You heard my cry and flooded my data banks to overflowing. The abundance of mulberry essence, your sense, your timing, your impulse, effortless, soundless music to my mind, all you, sweet you, my God. It comes.

Remember it, as the evidence lays ready to the right of the keyboard. Recall the goodness,the magnitude of him, who leads you into MORE. Delectable, always tending to your needs. Thank you Lord. Pull me back to your name, your genuine attention, your assurance, your fullness, your poetry, your symphony of good coded in my mitochondria.

you restore missing files from the hard drive, files buried within other files, you help me extract and consolidate: geary, spencer, memos, holly street, lighton. with clear air you release organization, thank you, thank jesus, thank you father, transfer complete, blessed be your magnificent power, your blessed interface, your pronouced exactitude,
"Delight in Me," you whisper close. On this cool day in September, yard blessed with new green shoots, leaves chanting your praise, windows open to refresh the house, cats napping and listening to the rustle breeze, I delight, Oh Lord, I remember, Oh God, I smile. Fingers tapping, pauses choosing, yes, to your credit, you are worthy of word and song.


Tuesday, August 7, 2012

twelve by twelve

Double click on images below.

Majestic by Karl Marxhausen
hand-pulled linoleum impression
signed edition 4 of 10,
image size: 12" h x 12" w
sheet size: 18" h x 18"
monogram in left corner

Order yours at
Burkholder Project
719 P Street
Lincoln, Nebraska

dark from foltz

It was the Lloyd Foltz print exhibit at the American Legacy Gallery in Kansas City, Missouri that took me in to THE DARK. While at the opening I had author Barbara Thompson sign my copy of the above pictured book. You can order the book HERE. It was the use of darkness in Foltz's block prints that later helped me envision Glade 1. Double click on next closeups.

I was halfway through my first linocut reduction,
when the idea of light cascading from the sky took hold.
Cuts were made on a varnished birch panel
twelve inches square.

Two such prints are in the August exhibit.
It is the darkest dark that I love.
Double click on image. 

Glade 1 by Karl Marxhausen
hand-pulled woodcut on white sulphite paper
image size: 12" h x 12" w
sheet size: 18" h x 18" w
signed edition 2 of 10
monogram in left corner

Among The Mulberries by Karl Marxhausen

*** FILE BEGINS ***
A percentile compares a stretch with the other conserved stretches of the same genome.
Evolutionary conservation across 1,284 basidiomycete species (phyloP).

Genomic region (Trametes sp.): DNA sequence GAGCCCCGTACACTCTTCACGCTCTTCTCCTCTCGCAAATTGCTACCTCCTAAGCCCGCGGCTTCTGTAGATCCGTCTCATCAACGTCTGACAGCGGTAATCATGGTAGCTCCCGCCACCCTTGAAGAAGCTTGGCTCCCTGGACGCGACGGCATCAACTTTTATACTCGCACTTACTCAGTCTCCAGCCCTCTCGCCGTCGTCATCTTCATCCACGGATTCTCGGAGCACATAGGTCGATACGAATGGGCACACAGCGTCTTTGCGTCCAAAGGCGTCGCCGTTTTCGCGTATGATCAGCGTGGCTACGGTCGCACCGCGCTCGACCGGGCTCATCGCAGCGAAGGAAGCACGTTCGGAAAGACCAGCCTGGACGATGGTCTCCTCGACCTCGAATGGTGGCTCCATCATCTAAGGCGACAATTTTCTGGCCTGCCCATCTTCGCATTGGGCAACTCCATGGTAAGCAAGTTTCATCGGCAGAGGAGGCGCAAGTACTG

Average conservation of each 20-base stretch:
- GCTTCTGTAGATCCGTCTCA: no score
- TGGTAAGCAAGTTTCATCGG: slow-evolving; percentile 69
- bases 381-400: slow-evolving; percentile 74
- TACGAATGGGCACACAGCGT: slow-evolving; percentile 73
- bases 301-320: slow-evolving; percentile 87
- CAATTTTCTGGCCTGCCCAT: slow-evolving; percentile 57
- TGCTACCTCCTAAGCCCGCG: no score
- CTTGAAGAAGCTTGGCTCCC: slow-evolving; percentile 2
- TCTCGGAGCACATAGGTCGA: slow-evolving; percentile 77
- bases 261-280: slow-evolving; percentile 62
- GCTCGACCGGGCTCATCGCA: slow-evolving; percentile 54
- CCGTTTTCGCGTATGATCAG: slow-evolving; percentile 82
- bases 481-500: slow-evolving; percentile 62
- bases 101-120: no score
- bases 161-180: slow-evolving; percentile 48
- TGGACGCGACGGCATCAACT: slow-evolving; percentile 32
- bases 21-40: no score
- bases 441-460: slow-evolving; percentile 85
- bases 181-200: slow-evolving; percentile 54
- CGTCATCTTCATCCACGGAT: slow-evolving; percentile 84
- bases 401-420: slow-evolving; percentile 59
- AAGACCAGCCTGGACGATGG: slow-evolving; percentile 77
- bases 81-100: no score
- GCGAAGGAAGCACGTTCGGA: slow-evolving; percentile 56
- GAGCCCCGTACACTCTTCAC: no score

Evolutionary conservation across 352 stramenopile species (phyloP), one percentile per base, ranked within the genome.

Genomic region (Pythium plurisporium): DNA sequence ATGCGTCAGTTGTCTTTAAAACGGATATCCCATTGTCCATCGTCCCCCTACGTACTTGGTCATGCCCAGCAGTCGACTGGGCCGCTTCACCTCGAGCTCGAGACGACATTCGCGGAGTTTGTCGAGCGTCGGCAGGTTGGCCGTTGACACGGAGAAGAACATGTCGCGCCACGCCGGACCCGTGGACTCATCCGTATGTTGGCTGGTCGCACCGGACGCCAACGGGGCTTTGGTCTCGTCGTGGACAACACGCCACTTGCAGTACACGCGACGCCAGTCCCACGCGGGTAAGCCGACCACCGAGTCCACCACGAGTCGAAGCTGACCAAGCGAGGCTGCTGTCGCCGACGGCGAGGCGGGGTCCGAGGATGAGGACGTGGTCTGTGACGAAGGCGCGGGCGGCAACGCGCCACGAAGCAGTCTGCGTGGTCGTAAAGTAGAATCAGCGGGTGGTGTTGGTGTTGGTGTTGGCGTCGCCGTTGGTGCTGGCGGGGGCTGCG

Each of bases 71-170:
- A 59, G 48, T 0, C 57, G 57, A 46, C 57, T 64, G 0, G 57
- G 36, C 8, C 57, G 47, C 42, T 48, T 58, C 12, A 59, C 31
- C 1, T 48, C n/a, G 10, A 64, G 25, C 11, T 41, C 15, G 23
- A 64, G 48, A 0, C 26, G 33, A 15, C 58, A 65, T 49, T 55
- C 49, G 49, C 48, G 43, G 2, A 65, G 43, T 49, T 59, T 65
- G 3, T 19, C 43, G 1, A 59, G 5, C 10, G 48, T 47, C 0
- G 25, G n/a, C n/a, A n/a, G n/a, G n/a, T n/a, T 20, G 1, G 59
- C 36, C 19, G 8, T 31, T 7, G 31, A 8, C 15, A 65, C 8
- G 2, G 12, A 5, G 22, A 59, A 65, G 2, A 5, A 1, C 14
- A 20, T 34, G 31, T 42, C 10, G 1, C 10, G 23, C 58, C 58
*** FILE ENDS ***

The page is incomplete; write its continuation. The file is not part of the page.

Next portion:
hand-pulled woodcut on white sulphite paper
image size: 12" h x 12" w
sheet size: 18" h x 18" w
signed edition 2 of 10
monogram in left corner

Order yours at
Burkholder Project
719 P Street
Lincoln, Nebraska


Double click on image to see details

Untitled #1 (Shadow)
plein air acrylic on cradled panel
12" h x 12.25" w
Signature lower left

Untitled #2 (Mulberry Beach)
plein air acrylic on canvas
9" h x 12" w x 3/4" d
Signature lower right

Untitled #3 (Waterway)
plein air on canvas panel
9" h x 12" w
Signature lower right

Untitled #4 (East)
plein air on cradled panel
16" h x 20"w x 1.5" d
Signature right hand side

Untitled #5 (Greens) by Karl Marxhausen
plein air acrylic on cradled panel
11" h x 14" w
Signature lower right

Self Portrait by Karl Marxhausen
acrylic on watercolor paper
12" h x 9"w
Signature lower left

CONTACT Lisa Holmquist or Anne Burkholder for purchase
Phone: 402-477-3305
(Please call only during gallery hours)
Tuesday - Friday: 10am - 4pm
Saturday: 10am - 2pm
(9am - 3pm during Farmers Market)
Monday by appointment

Burkholder Project
719 P Street
Lincoln, NE 68508

Monday, July 30, 2012

his answer

Shouts of joy resound in my tent. He did it.
The Lord has done mighty acts. He answered me.
Thus, pens song writer and poet David, son of Jesse.
The day the dragon wind howled in my ears,
surrounded by juicy mulberries,
just west of the Floyd Levee, off blacktop B,
this is the information I came home with.
 My dream was to capture
the branches going up up up above my head,
 yeah, imagine this, on a horizontal canvas.
Double click on image to enlarge.
(15"h x 24"w on stretched canvas)
The dream took shape
when I rendered an abstract on square paper.
(18 x 18 inches)
It was during the workouts
 in the water and
 the sauna heat,
the waiting, the pausing,
the resting of the mind,
that He brought it to me.

The square graphite came next.
(12 x 12 inches)
There are too many
changes that He granted,
praise to His name, His majestic name.
So grateful this image came to be.
The desire of my heart,
placed within by His intention
bestowed by His affection.
Harder still would be 
the converting
of graphite swiggles
 into solid black shapes.
Inked linoleum block
 (twelve inches square)
Double click on images to see enlarged.
Trial proof

Woodcuts and paintings
Now on display
lower level of Burkholder Project
Lincoln, Nebraska
August 3-28